The Listen: Critics are idiots. Cowardly followers more than ready to stick to the party line. Time and time again I find on my deep dives that the critical consensus is pure bollocks. Sure, Lucinda’s songs would become more glossed out & more fleshed out on coming albums, but personally I love the stripped down, heart barred vibe she dons here like a well worn pair of blue jeans. It has wormed its way into my love torn heart over the last two months. “I Lost It” and “Howlin at Midnight” in particular has resonated with me as I Iinger on the back roads of my love for my girl. Both songs completely capturing how it feels when you lose that special someone. Her songwriting here is as good as it will ever be, my friends. Lucinda wasn’t finding her voice on Happy Woman Blues. She’d already found it.

The Verdict: Happy Woman Blues is secretly one of Lucinda’s best albums. If you like stripped down folk, blues, and country, go comb these back roads and scoop up what those dumbass critics let fall. “You’re not going to find another one to compare.“

The Rating: Twisted Evil Twisted Evil Twisted Evil Twisted Evil Twisted Evil
[First added to this chart: 06/13/2021]
Year of Release:
1980
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Rank Score:
47
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'80:15 The FUN Factor

The Setting: The Specials were THE definitive band of the second wave of ska. Their debut could almost be considered a greatest hits album for the Two Tone scene. So this is just More of the same, right? Probably just a weak collection of B-sides rushed to market to capitalize on the ska revival, right?

The Listen: I know what you’re thinking. THIS can’t be the FIVE star Specials album. That’s the debut. EVERYONE knows that. That’s what I always assumed too, guys. So I was pretty surprised to see Purplepash pick this. BUT, you know what? It actually works far better as an ALBUM than the debut. The debut feels like a collection of singles whereas this feels cohesive & remarkedly varied. And there’s even MORE genre mashing. The Specials ability to mash up multiple different genres from years past and make it fresh & new & that's right - FUN - is pretty much unparalleled.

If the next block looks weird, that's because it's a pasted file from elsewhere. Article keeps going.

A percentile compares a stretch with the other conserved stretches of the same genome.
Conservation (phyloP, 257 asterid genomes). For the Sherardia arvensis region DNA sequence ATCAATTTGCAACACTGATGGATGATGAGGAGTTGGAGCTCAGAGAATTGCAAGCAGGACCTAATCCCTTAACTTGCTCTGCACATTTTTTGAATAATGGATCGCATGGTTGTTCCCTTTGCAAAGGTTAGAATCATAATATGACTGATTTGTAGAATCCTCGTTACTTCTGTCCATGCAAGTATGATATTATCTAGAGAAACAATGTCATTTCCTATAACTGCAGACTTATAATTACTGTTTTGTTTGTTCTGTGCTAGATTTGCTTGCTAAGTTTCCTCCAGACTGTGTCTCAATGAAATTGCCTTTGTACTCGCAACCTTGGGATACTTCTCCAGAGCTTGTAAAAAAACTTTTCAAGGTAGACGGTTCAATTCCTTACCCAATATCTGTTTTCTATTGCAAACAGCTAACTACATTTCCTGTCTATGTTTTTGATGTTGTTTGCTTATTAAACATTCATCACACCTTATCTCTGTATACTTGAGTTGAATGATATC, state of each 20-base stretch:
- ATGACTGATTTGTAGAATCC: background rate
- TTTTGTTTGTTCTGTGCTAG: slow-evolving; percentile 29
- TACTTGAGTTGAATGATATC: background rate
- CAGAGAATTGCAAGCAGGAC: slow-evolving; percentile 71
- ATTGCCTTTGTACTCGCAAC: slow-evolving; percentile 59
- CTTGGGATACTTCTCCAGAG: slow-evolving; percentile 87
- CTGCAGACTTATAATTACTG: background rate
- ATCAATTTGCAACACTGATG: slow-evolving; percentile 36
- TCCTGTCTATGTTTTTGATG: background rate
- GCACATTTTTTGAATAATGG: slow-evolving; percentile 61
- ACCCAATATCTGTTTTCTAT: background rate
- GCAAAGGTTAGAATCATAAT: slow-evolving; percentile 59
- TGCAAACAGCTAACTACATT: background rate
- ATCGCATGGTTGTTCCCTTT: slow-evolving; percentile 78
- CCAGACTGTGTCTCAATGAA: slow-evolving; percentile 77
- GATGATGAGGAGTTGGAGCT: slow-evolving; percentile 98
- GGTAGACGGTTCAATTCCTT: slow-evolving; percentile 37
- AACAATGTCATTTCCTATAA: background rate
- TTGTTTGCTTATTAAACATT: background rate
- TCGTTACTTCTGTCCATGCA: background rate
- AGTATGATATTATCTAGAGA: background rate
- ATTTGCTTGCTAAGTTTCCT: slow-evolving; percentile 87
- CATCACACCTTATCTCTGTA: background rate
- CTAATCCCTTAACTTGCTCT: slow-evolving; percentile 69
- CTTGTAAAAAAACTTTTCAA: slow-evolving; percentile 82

The Verdict: A remarkable diversion of an album. Throwing this on creates an instantaneous House Party atmosphere. Like when you were hanging out in your dorm room and that one cool guy down the hall not only had alcohol but new how to make Fuzzy Navels (with Vodka of course!). A total house party classic. I NEED one second-wave ska album on this list to capture the spirit of 1980. This may get knocked off further down the line by The English Beat, but this is certainly a worthy contender for the 1980 ska throne.

Rating: Twisted Evil Twisted Evil Twisted Evil Twisted Evil Twisted Evil
[First added to this chart: 06/25/2021]
Year of Release:
1980
Appears in:
Rank Score:
352
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Comments:
Total albums: 49. Page 1 of 5

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Top 49 Music Albums of the 1980s composition

Year Albums %


1980 21 43%
1981 5 10%
1982 5 10%
1983 3 6%
1984 6 12%
1985 1 2%
1986 1 2%
1987 4 8%
1988 1 2%
1989 2 4%
Country Albums %


United States 22 45%
United Kingdom 19 39%
Jamaica 4 8%
Senegal 1 2%
Australia 1 2%
Nigeria 1 2%
Japan 1 2%
Live? Albums %
No 47 96%
Yes 2 4%

Top 49 Music Albums of the 1980s chart changes

Biggest fallers
Faller Down 1 from 14th to 15th
Crocodiles
by Echo & The Bunnymen
Faller Down 1 from 15th to 16th
McCartney II
by Paul McCartney
Faller Down 1 from 16th to 17th
Kurtis Blow
by Kurtis Blow

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Best Artists of the 1980s
1. The Smiths
2. Pixies
3. Prince
4. The Cure
5. Talking Heads
6. U2
7. Metallica
8. The Stone Roses
9. R.E.M.
10. Sonic Youth
11. Kate Bush
12. Bruce Springsteen
13. Michael Jackson
14. Tom Waits
15. Joy Division
16. Prince And The Revolution
17. Iron Maiden
18. New Order
19. Rush
20. Talk Talk